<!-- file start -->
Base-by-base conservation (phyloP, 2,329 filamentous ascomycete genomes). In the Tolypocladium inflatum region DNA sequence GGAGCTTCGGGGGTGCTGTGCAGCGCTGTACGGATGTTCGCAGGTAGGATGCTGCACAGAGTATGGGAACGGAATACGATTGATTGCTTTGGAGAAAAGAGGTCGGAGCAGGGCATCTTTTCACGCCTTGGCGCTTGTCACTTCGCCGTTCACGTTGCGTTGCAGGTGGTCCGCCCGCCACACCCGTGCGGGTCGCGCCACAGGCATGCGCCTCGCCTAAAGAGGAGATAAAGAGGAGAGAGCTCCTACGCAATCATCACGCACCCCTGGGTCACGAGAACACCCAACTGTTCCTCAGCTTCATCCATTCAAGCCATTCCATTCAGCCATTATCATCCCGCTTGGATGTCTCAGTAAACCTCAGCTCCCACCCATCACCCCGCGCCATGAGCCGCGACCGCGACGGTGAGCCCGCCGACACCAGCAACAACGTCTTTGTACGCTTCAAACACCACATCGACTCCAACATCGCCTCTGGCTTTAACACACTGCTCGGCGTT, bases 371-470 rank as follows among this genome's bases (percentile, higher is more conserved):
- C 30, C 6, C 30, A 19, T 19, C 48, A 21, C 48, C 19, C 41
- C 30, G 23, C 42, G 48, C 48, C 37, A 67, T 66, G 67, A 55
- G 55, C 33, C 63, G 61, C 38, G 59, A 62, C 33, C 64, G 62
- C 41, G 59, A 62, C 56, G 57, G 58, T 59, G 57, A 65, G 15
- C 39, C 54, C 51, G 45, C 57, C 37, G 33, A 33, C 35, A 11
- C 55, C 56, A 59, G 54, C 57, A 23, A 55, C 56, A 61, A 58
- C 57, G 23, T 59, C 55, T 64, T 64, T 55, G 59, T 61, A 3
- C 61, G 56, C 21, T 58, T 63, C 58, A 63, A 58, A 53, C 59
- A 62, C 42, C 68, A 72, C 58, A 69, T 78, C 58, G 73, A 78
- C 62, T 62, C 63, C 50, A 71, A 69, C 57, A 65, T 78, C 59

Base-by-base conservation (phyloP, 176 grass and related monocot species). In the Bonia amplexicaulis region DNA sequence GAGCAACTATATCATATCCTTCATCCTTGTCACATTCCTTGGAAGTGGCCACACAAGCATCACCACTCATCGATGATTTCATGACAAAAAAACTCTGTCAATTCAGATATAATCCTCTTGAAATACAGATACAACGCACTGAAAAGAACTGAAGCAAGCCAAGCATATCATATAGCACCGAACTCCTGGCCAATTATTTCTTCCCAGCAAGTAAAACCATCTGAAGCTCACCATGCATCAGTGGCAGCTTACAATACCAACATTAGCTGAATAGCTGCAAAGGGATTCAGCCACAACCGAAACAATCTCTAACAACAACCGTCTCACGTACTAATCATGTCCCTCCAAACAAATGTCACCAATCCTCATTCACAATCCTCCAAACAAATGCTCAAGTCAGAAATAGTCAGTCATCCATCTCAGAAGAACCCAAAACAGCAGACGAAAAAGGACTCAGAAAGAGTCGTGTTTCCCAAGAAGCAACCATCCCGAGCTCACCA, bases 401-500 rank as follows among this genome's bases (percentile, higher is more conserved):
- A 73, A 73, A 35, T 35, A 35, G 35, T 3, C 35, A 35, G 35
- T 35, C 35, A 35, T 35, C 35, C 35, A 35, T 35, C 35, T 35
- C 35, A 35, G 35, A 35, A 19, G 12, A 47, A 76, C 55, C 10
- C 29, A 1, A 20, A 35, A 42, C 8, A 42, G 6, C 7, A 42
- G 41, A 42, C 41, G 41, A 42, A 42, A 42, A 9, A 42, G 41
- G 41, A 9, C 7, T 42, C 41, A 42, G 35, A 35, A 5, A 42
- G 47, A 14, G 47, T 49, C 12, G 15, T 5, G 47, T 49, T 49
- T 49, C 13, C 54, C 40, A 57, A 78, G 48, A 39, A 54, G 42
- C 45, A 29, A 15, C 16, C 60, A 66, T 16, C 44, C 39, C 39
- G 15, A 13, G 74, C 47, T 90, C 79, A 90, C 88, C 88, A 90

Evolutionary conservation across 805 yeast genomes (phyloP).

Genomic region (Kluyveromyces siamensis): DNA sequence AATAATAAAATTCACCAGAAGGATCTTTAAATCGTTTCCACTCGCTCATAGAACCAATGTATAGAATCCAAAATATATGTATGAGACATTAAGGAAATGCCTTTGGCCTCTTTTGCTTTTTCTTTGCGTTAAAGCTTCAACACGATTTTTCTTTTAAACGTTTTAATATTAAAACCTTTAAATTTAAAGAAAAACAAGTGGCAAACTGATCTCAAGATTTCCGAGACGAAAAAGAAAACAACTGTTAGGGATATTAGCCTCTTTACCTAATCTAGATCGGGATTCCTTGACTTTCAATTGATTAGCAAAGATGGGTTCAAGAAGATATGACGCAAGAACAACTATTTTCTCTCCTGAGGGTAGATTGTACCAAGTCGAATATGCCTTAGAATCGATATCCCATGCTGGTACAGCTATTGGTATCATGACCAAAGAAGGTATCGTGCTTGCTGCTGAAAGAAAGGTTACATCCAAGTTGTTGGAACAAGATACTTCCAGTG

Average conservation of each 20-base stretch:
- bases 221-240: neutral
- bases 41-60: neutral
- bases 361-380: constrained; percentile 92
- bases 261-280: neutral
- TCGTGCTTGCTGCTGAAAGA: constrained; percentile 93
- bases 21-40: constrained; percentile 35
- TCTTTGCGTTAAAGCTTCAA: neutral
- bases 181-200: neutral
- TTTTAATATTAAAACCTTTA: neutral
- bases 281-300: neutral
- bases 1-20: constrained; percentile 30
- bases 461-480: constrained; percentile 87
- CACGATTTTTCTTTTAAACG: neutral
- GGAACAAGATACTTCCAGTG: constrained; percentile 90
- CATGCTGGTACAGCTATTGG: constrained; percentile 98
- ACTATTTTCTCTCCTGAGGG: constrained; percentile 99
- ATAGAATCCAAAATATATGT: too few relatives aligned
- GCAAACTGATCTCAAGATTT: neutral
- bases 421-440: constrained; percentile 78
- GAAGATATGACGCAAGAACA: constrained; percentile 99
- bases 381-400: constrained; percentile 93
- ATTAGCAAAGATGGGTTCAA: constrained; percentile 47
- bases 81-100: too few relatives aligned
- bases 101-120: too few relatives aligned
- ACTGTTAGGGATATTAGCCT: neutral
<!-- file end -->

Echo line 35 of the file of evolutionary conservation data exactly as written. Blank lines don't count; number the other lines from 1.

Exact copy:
- bases 281-300: neutral